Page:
52. The Jews therefore debated among themselves, saying, How can this man give us his flesh to eat? 53. Jesus therefore said to them, Verily, verily, I say to you, Unless you eat the flesh of the Son of man, and drink his blood, you have not life in you.54. He who eateth my flesh, and drinketh my blood, hath eternal life; and I will raise him up at the last day.55. For my flesh is truly food, and my blood is truly drink.56. He who eateth my flesh, and drinketh my blood, dwelleth in me, and I in him.57. As the living Father hath sent me, and I live on account of my Father; and he who eateth me, even he shall live for my sake.58. This is the bread which hath come down from heaven; not as your fathers ate manna, and are dead; he who eateth this bread shall live for ever.
52. The Jews therefore debated among themselves. He again mentions the Jews, not by way of honor, but to reproach them with their unbelief, because they do not receive the well known doctrine concerning eternal life, or, at least, do not inquire modestly into the subject, if it be still obscure and doubtful. For when he says that they debated, it is a sign of obstinacy and contempt; and those who dispute so keenly do, indeed, block up against themselves the road to the knowledge of the truth. And yet the blame imputed to them is not simply that they inquired into the manner; for the same blame would fall on Abraham and the blessed Virgin, (Genesis 15:2; Luke 1:34.) Those persons, therefore, are either led astray through ignorance, or are deficient in candour, who, without taking into account the hardihood and eagerness to quarrel, which alone the Evangelist condemns, direct all their outcry against the word how; as if it had not been lawful for the Jews to inquire about the manner of eating the flesh of Christ But it ought rather to be imputed to sloth than ascribed to the obedience of faith, if we knowingly and willingly leave unsolved those doubts and difficulties which are removed for us by the word of the Lord. Not only is it lawful, therefore, to inquire as to the manner of eating the flesh of Christ, but it is of great importance for us to understand it, so far as it is made known by the Scriptures. Away, then, with that fierce and obstinate pretense of humility, |For my part, I am satisfied with that single word of Christ, when he declares that his flesh is truly food: to all the rest I willingly shut my eyes.| As if heretics would not have equal plausibility on their side, if they willingly were ignorant that Christ was conceived by the Holy Ghost, because, believing that he is the seed of Abraham, they make no farther inquiry. Only we ought to preserve such moderation about the secret works of God, as not to desire to know anything more than what he determines by his word.
53. Verily, verily, I say to you. The just resentment which Christ felt, when he saw his grace rejected with such haughty disdain, constrained him to employ this oath. For he does not now make use of simple doctrine, but likewise mingles threatenings for the purpose of striking terror. He denounces eternal perdition against all who refuse to seek life from his flesh; as if he had said, |If you hold my flesh in contempt, rest assured that there remains for you no other hope of life.| The vengeance that awaits all despisers of the grace of Christ is, that with their pride they miserably perish; and the reason why they must be urged with plainness and severity is, that they may not continue to flatter themselves. For if we threaten with death those diseased persons who refuse to take medicines, what must we do with wicked men, when they strive, as far as lies in their power, to destroy life itself?
Unless you eat the flesh of the Son of man. When he says, the flesh of the Son of man, the expression is emphatic; for he reproves them for their contempt, which arose from perceiving that he resembled other men. The meaning therefore is: |Despise me as much as you please, on account of the mean and despicable appearance of my flesh, still that despicable flesh contains life; and if you are destitute of it, you will nowhere else find any thing else to quicken you.|
The ancients fell into a gross error by supposing that little children were deprived of eternal life, if they did not dispense to them the eucharist, that is, the Lord's Supper; for this discourse does not relate to the Lord's Supper, but to the uninterrupted communication of the flesh of Christ, which we obtain apart from the use of the Lord's Supper. Nor were the Bohemians in the right, when they adduced this passage to prove that all without exception ought to be admitted to the use of the cup. With respect to young children, the ordinance of Christ forbids them to partake of the Lord's Supper; because they are not yet able to know or to celebrate the remembrance of the death of Christ. The same ordinance makes the cup common to all, for it commands us all to drink of it, (Matthew 26:27.)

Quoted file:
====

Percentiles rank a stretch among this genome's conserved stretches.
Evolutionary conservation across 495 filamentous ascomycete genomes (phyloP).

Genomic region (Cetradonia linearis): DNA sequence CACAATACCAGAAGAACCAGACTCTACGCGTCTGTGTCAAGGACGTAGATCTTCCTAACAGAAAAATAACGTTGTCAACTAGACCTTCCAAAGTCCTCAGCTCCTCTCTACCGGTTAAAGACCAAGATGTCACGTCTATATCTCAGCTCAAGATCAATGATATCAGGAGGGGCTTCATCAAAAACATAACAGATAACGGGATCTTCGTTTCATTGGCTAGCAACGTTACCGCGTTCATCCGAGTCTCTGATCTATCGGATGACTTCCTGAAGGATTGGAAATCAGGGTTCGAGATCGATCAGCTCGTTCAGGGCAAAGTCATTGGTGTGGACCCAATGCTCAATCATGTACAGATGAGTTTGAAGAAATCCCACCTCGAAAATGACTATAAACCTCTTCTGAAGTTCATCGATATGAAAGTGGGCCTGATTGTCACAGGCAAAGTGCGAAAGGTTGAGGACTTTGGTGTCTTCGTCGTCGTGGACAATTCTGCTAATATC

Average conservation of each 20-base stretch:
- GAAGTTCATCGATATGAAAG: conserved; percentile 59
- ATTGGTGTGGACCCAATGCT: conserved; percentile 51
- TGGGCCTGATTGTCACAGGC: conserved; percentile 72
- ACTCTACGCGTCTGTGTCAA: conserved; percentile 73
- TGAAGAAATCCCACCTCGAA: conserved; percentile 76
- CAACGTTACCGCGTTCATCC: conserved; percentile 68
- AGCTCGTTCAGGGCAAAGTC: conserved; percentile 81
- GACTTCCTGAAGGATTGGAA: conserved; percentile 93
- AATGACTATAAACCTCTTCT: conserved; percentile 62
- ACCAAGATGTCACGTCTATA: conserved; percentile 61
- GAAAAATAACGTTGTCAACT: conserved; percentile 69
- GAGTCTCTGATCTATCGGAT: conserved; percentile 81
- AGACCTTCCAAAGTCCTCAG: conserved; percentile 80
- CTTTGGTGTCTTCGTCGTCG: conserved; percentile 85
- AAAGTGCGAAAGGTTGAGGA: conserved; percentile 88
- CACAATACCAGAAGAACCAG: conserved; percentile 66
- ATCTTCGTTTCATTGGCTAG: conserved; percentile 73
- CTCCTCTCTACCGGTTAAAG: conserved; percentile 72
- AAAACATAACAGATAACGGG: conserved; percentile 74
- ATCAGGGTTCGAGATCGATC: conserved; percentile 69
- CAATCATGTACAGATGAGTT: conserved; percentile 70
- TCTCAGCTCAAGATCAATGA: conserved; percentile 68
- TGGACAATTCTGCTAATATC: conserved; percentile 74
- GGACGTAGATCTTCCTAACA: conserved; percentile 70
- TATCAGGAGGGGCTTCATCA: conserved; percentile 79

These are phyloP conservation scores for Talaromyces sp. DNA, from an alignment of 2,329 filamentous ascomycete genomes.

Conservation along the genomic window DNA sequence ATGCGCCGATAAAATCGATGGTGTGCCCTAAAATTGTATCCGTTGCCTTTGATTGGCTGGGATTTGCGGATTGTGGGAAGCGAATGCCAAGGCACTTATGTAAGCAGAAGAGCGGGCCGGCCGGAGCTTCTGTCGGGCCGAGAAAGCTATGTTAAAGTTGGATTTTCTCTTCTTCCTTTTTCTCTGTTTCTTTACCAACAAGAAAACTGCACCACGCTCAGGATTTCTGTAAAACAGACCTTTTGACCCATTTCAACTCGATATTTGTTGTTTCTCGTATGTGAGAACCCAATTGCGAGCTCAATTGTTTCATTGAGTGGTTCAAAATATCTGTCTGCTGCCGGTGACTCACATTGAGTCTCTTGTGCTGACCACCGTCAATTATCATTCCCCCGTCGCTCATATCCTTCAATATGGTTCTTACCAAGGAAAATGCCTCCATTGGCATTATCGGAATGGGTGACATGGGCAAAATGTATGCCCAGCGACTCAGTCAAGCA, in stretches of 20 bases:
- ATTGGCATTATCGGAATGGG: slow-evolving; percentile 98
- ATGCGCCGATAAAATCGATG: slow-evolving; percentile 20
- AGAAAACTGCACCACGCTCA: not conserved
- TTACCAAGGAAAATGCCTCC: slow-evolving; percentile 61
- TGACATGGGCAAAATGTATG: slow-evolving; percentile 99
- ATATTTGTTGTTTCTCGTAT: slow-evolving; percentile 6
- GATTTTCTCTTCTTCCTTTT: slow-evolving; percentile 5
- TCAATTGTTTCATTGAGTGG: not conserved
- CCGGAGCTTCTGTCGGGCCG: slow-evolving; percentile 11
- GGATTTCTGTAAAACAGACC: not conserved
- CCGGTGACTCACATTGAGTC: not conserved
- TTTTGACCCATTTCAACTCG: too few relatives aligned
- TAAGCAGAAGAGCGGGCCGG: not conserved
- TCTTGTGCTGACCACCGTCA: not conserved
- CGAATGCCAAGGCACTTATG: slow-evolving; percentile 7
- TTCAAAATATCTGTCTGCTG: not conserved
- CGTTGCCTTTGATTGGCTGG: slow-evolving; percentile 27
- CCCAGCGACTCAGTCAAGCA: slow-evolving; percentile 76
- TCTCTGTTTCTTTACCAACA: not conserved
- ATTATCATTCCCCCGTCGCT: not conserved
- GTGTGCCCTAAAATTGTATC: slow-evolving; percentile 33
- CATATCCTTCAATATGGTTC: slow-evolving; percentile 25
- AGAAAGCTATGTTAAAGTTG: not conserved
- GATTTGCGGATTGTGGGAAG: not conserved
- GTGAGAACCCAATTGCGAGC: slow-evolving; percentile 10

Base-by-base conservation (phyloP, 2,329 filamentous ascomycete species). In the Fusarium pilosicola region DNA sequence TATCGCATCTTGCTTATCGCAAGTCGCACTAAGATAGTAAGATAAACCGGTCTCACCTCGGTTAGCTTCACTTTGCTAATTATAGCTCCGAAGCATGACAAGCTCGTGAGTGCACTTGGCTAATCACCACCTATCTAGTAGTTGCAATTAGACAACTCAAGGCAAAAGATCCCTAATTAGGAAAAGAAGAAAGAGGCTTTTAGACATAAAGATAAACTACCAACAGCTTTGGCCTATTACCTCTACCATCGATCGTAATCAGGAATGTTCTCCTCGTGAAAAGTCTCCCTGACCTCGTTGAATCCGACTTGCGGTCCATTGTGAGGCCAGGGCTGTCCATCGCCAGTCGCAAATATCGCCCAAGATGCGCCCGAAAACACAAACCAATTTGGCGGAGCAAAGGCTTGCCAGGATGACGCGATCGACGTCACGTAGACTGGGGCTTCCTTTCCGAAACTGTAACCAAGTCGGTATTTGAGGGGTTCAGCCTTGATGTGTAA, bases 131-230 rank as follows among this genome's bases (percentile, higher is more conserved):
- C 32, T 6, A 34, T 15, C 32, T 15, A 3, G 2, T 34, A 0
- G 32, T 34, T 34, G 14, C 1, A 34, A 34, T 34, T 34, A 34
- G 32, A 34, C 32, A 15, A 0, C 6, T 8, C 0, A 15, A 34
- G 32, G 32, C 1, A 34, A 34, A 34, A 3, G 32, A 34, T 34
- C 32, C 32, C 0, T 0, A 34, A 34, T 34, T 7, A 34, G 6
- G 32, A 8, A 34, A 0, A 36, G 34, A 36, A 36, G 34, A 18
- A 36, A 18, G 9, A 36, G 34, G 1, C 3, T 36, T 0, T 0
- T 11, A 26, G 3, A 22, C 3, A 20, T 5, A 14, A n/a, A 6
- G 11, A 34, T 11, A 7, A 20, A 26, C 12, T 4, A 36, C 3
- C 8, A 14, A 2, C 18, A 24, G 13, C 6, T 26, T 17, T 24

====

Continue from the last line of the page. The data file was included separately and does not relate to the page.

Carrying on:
54. He who eateth my flesh. This is a repetition, but is not superfluous; for it confirms what was difficult to be believed, That souls feed on his flesh and blood, in precisely the same manner that the body is sustained by eating and drinking Accordingly, as he lately testified that nothing but death remains for all who seek life anywhere else than in his flesh, so now he excites all believers to cherish good hope, while he promises to them life in the same flesh.
And I will raise him up at the last day. It ought to be observed, that Christ so frequently connects the resurrection with eternal life, because our salvation will be hidden till that day. No man, therefore, can perceive what Christ bestows on us, unless, rising above the world, he places before his eyes the last resurrection From these words, it plainly appears that the whole of this passage is improperly explained, as applied to the Lord's Supper. For if it were true that all who present themselves at the holy table of the Lord are made partakers of his flesh and blood, all will, in like manner, obtain life; but we know that there are many who partake of it to their condemnation. And indeed it would have been foolish and unreasonable to discourse about the Lord's Supper, before he had instituted it. It is certain, then, that he now speaks of the perpetual and ordinary manner of eating the flesh of Christ, which is done by faith only. And yet, at the same time, I acknowledge that there is nothing said here that is not figuratively represented, and actually bestowed on believers, in the Lord's Supper; and Christ even intended that the holy Supper should be, as it were, a seal and confirmation of this sermon. This is also the reason why the Evangelist John makes no mention of the Lord's Supper; and therefore Augustine follows the natural order, when, in explaining this chapter, he does not touch on the Lord's Supper till he comes to the conclusion; and then he shows that this mystery is symbolically represented, whenever the Churches celebrate the Lord's Supper, in some places daily, and in other places only on the Lord's day.